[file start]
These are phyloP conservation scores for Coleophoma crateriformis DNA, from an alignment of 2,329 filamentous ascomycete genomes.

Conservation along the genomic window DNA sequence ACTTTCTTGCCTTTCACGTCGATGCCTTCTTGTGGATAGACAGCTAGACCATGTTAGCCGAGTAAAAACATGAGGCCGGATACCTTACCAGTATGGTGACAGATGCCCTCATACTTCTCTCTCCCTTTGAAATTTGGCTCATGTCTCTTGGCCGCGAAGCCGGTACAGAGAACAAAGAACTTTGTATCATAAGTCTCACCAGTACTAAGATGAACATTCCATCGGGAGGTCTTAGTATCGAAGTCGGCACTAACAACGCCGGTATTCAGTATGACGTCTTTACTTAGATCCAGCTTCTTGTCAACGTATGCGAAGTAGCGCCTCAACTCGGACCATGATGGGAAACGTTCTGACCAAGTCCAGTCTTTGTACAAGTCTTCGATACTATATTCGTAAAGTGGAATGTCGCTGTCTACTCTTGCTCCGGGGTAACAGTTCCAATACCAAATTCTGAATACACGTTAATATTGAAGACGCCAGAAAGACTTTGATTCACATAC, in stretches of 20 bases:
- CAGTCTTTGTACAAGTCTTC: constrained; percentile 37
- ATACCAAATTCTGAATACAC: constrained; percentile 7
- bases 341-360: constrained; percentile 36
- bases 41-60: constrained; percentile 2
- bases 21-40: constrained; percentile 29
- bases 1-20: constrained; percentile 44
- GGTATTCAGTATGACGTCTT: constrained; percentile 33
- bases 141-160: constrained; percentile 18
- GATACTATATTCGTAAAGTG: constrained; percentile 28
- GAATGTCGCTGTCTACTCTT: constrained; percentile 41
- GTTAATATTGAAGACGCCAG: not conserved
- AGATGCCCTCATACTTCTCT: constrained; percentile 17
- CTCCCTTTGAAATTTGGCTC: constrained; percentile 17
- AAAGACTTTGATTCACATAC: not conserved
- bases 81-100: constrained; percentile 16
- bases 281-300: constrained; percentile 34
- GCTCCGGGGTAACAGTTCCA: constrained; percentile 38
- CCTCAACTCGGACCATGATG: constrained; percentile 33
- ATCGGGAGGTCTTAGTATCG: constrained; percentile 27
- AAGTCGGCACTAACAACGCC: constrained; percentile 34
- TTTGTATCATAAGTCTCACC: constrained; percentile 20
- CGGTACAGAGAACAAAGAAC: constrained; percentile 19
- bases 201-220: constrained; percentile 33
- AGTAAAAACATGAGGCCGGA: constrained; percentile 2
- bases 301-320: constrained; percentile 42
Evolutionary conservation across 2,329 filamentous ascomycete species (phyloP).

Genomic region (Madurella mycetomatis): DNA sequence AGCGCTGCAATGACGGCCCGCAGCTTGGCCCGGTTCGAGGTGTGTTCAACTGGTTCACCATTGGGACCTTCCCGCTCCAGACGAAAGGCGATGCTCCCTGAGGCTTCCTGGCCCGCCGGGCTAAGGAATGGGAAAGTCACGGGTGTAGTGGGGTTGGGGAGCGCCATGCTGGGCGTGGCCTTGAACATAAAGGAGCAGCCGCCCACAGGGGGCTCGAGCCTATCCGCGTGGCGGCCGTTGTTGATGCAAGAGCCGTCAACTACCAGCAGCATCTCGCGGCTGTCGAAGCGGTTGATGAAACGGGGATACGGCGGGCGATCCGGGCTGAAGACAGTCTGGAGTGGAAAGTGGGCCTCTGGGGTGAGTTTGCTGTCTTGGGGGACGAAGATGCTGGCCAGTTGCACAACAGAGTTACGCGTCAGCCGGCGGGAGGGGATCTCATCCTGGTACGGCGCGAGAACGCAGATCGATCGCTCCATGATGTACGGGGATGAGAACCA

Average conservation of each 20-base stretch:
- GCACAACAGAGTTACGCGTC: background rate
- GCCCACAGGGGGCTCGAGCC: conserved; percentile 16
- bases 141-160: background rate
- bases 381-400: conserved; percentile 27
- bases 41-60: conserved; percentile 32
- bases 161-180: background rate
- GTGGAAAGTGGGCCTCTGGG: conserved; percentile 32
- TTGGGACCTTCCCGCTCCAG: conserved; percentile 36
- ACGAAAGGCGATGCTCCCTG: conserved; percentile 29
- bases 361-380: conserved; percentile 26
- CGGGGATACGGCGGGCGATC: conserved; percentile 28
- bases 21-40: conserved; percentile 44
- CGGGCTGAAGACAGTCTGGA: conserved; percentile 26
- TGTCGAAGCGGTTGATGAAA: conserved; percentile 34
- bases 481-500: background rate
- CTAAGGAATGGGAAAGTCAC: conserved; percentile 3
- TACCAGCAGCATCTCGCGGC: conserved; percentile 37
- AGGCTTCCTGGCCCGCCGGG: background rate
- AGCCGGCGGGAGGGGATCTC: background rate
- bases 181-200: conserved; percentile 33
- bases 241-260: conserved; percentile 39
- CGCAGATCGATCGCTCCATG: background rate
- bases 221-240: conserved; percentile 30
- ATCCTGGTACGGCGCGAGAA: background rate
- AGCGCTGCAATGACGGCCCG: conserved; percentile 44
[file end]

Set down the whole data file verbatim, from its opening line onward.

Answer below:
These are phyloP conservation scores for Coleophoma crateriformis DNA, from an alignment of 2,329 filamentous ascomycete genomes.

Conservation along the genomic window DNA sequence ACTTTCTTGCCTTTCACGTCGATGCCTTCTTGTGGATAGACAGCTAGACCATGTTAGCCGAGTAAAAACATGAGGCCGGATACCTTACCAGTATGGTGACAGATGCCCTCATACTTCTCTCTCCCTTTGAAATTTGGCTCATGTCTCTTGGCCGCGAAGCCGGTACAGAGAACAAAGAACTTTGTATCATAAGTCTCACCAGTACTAAGATGAACATTCCATCGGGAGGTCTTAGTATCGAAGTCGGCACTAACAACGCCGGTATTCAGTATGACGTCTTTACTTAGATCCAGCTTCTTGTCAACGTATGCGAAGTAGCGCCTCAACTCGGACCATGATGGGAAACGTTCTGACCAAGTCCAGTCTTTGTACAAGTCTTCGATACTATATTCGTAAAGTGGAATGTCGCTGTCTACTCTTGCTCCGGGGTAACAGTTCCAATACCAAATTCTGAATACACGTTAATATTGAAGACGCCAGAAAGACTTTGATTCACATAC, in stretches of 20 bases:
- CAGTCTTTGTACAAGTCTTC: constrained; percentile 37
- ATACCAAATTCTGAATACAC: constrained; percentile 7
- bases 341-360: constrained; percentile 36
- bases 41-60: constrained; percentile 2
- bases 21-40: constrained; percentile 29
- bases 1-20: constrained; percentile 44
- GGTATTCAGTATGACGTCTT: constrained; percentile 33
- bases 141-160: constrained; percentile 18
- GATACTATATTCGTAAAGTG: constrained; percentile 28
- GAATGTCGCTGTCTACTCTT: constrained; percentile 41
- GTTAATATTGAAGACGCCAG: not conserved
- AGATGCCCTCATACTTCTCT: constrained; percentile 17
- CTCCCTTTGAAATTTGGCTC: constrained; percentile 17
- AAAGACTTTGATTCACATAC: not conserved
- bases 81-100: constrained; percentile 16
- bases 281-300: constrained; percentile 34
- GCTCCGGGGTAACAGTTCCA: constrained; percentile 38
- CCTCAACTCGGACCATGATG: constrained; percentile 33
- ATCGGGAGGTCTTAGTATCG: constrained; percentile 27
- AAGTCGGCACTAACAACGCC: constrained; percentile 34
- TTTGTATCATAAGTCTCACC: constrained; percentile 20
- CGGTACAGAGAACAAAGAAC: constrained; percentile 19
- bases 201-220: constrained; percentile 33
- AGTAAAAACATGAGGCCGGA: constrained; percentile 2
- bases 301-320: constrained; percentile 42
Evolutionary conservation across 2,329 filamentous ascomycete species (phyloP).

Genomic region (Madurella mycetomatis): DNA sequence AGCGCTGCAATGACGGCCCGCAGCTTGGCCCGGTTCGAGGTGTGTTCAACTGGTTCACCATTGGGACCTTCCCGCTCCAGACGAAAGGCGATGCTCCCTGAGGCTTCCTGGCCCGCCGGGCTAAGGAATGGGAAAGTCACGGGTGTAGTGGGGTTGGGGAGCGCCATGCTGGGCGTGGCCTTGAACATAAAGGAGCAGCCGCCCACAGGGGGCTCGAGCCTATCCGCGTGGCGGCCGTTGTTGATGCAAGAGCCGTCAACTACCAGCAGCATCTCGCGGCTGTCGAAGCGGTTGATGAAACGGGGATACGGCGGGCGATCCGGGCTGAAGACAGTCTGGAGTGGAAAGTGGGCCTCTGGGGTGAGTTTGCTGTCTTGGGGGACGAAGATGCTGGCCAGTTGCACAACAGAGTTACGCGTCAGCCGGCGGGAGGGGATCTCATCCTGGTACGGCGCGAGAACGCAGATCGATCGCTCCATGATGTACGGGGATGAGAACCA

Average conservation of each 20-base stretch:
- GCACAACAGAGTTACGCGTC: background rate
- GCCCACAGGGGGCTCGAGCC: conserved; percentile 16
- bases 141-160: background rate
- bases 381-400: conserved; percentile 27
- bases 41-60: conserved; percentile 32
- bases 161-180: background rate
- GTGGAAAGTGGGCCTCTGGG: conserved; percentile 32
- TTGGGACCTTCCCGCTCCAG: conserved; percentile 36
- ACGAAAGGCGATGCTCCCTG: conserved; percentile 29
- bases 361-380: conserved; percentile 26
- CGGGGATACGGCGGGCGATC: conserved; percentile 28
- bases 21-40: conserved; percentile 44
- CGGGCTGAAGACAGTCTGGA: conserved; percentile 26
- TGTCGAAGCGGTTGATGAAA: conserved; percentile 34
- bases 481-500: background rate
- CTAAGGAATGGGAAAGTCAC: conserved; percentile 3
- TACCAGCAGCATCTCGCGGC: conserved; percentile 37
- AGGCTTCCTGGCCCGCCGGG: background rate
- AGCCGGCGGGAGGGGATCTC: background rate
- bases 181-200: conserved; percentile 33
- bases 241-260: conserved; percentile 39
- CGCAGATCGATCGCTCCATG: background rate
- bases 221-240: conserved; percentile 30
- ATCCTGGTACGGCGCGAGAA: background rate
- AGCGCTGCAATGACGGCCCG: conserved; percentile 44